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You are Viewing an Archived IssuePosted: 10/28/09
2 recall efforts target
five on school board
by CHRIS GRAYTwo separate recall effort have been brought against five of the seven members of the Romeo Community Schools Board of Education.
Observer Staff Writer
As of Monday afternoon, a recall effort was submitted by resident David Peterson-Tousignant to oust Trustees Sue Hier and Sara Murray, giving between nine to 10 different reasons for their removal.
Meanwhile, Treasurer Greg Jacobson, Vice-president Michael Stobak and Secretary Jennifer White are the targets of a recall filed by Romeo resident Dan Knepp on Oct. 20, citing multiple board decisions as the cause.
Peterson-Tousignant, a former executive manager for property consultant companies, said he and other citizens are frustrated that Hier and Murray have left board meetings before they end.
"There were a number of times where they refused to vote or didn't participate," he said. "I know they don't get paid and volunteer their time, but I expect them to sit there and vote on issues that affect our community."
There were 19 total petitions, 10 for Murray and 9 for Hier. Among the 11 reasons listed were voting to close Croswell Elementary, hiring most costly auditor and voting against "transparency" issues.
Once a petition has been filed, it must first be approved by the Macomb County Elections Committee and if approved, the petitioner must then collect signatures for each petition.
Peterson-Tousignant said he didn't know of the other recall effort until he filed his own.
Hier and Murray had no comment about the recall as of Monday evening as they were unaware it had been filed, though Hier said it was just a part of the "voting process."
Knepp, a resident and retired engineer, said he filed his 19 recall petitions on behalf of others who he says also disagree with how the three board members have voted on recent expenditures.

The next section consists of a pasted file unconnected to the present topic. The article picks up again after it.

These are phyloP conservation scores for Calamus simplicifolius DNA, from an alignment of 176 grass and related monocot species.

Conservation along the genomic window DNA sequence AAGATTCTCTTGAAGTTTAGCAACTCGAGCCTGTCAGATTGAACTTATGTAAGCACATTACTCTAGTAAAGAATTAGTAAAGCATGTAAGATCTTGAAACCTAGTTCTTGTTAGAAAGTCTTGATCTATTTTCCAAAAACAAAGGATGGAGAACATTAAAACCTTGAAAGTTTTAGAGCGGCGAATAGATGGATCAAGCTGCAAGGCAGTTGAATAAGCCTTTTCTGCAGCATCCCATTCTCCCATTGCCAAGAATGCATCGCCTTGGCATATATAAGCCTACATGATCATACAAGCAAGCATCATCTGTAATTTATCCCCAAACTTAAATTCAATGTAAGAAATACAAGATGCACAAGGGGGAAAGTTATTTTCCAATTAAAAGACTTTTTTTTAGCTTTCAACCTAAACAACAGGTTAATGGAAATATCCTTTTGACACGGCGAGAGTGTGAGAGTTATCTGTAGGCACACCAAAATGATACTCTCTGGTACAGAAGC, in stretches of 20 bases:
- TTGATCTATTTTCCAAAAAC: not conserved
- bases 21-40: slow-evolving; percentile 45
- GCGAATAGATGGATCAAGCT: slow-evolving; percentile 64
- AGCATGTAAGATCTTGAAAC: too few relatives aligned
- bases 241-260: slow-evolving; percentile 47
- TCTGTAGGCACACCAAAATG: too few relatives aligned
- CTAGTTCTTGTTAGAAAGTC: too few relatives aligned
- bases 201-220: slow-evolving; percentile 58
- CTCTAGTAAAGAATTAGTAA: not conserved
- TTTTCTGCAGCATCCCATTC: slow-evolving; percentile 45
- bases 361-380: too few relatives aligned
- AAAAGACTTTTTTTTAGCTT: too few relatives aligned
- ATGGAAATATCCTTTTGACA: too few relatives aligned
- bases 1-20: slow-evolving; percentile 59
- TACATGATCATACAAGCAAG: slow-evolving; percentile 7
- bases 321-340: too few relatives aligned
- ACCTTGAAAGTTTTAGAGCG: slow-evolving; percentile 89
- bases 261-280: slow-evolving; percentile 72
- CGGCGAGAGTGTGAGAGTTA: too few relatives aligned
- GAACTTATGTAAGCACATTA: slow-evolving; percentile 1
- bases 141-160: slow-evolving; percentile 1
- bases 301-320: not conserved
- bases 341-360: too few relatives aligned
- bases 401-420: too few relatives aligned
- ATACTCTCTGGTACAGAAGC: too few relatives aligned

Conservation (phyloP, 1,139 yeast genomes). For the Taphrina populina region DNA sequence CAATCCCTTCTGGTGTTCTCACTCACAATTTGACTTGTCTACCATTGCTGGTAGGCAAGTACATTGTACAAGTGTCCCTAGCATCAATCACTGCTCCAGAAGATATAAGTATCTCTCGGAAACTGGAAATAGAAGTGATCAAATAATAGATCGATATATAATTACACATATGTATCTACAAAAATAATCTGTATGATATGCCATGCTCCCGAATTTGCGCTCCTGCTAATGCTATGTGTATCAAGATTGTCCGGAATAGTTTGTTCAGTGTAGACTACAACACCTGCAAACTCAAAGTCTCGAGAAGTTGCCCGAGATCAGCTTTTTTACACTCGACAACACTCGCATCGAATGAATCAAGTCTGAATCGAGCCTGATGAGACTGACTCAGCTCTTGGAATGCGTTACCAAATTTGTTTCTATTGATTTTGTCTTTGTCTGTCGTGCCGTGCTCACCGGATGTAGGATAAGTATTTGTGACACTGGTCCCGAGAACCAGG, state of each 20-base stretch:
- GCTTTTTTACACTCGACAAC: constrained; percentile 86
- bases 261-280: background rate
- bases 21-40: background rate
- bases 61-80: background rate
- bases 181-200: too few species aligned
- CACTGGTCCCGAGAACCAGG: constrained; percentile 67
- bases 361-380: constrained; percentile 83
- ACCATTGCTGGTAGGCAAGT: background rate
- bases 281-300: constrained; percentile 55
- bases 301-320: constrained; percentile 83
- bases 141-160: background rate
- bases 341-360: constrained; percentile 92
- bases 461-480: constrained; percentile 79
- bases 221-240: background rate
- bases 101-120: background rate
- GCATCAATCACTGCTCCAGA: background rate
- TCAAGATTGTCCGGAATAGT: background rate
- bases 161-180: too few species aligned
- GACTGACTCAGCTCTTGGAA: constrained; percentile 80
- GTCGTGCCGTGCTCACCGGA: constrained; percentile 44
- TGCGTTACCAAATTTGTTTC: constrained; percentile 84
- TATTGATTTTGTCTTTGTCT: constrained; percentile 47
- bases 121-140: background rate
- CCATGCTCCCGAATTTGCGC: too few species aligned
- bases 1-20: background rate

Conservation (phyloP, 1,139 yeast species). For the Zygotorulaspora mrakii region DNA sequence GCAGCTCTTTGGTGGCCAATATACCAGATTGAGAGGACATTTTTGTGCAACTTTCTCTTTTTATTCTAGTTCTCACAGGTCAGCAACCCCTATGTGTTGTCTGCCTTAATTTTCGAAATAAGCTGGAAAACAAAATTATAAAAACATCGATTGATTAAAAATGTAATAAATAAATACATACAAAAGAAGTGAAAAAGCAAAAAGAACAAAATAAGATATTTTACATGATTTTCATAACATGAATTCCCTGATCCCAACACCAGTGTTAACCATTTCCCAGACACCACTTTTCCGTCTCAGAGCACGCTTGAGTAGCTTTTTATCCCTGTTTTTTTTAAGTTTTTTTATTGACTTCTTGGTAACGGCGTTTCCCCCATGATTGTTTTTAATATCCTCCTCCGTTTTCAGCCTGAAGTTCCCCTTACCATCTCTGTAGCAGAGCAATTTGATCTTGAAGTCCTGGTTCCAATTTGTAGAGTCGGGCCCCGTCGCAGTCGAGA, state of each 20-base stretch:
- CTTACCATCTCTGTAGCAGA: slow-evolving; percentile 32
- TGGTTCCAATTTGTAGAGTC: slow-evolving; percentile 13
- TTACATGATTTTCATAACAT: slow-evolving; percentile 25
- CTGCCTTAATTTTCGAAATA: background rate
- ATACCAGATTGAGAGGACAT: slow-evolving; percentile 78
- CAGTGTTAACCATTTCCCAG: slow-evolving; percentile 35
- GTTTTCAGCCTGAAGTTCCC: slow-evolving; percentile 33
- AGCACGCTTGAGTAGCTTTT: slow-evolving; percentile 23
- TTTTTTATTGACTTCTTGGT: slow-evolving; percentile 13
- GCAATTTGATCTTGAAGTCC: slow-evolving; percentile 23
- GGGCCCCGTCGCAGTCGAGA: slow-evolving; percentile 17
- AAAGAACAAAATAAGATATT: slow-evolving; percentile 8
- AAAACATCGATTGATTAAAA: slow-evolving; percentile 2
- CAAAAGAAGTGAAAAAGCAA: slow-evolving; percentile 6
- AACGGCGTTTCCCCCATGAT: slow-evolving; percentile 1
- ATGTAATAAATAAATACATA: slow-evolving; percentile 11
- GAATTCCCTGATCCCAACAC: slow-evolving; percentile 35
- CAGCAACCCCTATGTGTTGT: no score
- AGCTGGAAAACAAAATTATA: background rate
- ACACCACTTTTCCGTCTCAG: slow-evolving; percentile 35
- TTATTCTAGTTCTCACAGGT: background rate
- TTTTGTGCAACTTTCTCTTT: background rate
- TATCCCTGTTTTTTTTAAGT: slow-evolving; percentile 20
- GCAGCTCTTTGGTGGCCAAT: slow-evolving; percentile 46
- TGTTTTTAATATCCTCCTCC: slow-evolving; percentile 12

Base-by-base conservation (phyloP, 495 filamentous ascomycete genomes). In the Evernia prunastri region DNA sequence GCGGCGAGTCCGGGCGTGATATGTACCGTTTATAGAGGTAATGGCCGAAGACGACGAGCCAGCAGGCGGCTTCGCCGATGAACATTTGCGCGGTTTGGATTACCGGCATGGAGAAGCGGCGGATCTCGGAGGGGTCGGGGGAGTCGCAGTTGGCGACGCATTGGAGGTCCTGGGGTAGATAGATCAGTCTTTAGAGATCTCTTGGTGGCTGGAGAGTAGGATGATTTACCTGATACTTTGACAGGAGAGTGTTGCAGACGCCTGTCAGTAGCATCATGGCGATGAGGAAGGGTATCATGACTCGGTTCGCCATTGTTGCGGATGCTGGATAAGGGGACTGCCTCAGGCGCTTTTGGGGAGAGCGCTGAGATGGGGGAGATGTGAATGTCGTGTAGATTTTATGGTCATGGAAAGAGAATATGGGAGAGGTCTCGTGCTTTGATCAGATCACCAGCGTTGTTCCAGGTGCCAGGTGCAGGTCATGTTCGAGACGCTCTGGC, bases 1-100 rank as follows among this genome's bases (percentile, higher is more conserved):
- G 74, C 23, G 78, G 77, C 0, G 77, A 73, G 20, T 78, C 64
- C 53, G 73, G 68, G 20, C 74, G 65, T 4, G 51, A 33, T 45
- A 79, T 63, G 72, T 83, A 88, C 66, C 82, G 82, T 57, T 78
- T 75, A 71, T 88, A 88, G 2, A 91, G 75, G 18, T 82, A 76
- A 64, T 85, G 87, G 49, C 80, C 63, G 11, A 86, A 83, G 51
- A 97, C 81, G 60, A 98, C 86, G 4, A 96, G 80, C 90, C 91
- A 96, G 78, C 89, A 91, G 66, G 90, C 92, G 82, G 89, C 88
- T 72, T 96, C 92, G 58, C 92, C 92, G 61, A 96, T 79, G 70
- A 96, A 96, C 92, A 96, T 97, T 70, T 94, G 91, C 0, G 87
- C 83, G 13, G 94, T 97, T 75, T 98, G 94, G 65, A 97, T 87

"We want to see the educational system in this community put back on track," he said. "I'm a concerned citizen, I watch this stuff happen, and I'm tired of it."
Of the seven reasons from Knepp's petitions, one of the main issues mentioned was a vote taken on Aug. 23 to privatize the custodial workers in the district in the hopes of saving $1 million.
"That is local people who wouldn't be shopping in local grocery stores and such, it would be more devastation to our shattered economy," he said. "We're losing businesses left and right, so we should keep what we have rolling."
Knepp said he and other citizens disagree with many of the board's actions, but didn't see fit to target the entire board.
"(Trusee) Terry Davis seems to be the lone one asking questions, though Murray and Hier have been questioning their own actions," he said. "At least they're paying attention."
Board President Dale Chesney's term will expire as of this year, and he opted not to file for re-election.
Among the other issues the recall takes up includes not using fund equity to keep Croswell Elementary open, spending $25,000 on a superintendent search and laying off secretaries, reading clinicians and counselors.
The second recall was brought up at the board's Oct. 28 meeting, where Stobak addressed each issue one-by-one. He said of the issues two were correctly described<spending $25,000 on the search and the layoffs<while the others were misrepresenting the truth.
"That goes down to the tactics that people will use to distort the truth and have people misunderstand by misrepresentation that people have made at the podium or different news articles or other avenues to portray or misrepresent what I and others on this board have been trying to accomplish," he said.
White said she was only on the board for the students, and believes recall efforts lead toward issues not being debated at the board table.
"We are in such a budget situation that it calls for us to discuss everything . . . and we shouldn't put a muzzle on board members and threatening them with recalls for discussing these items," she said.
Jacobson had no comment regarding the recall.
Chesney ceased further discussions at the meeting because he didn't believe it was the proper place to talk about it.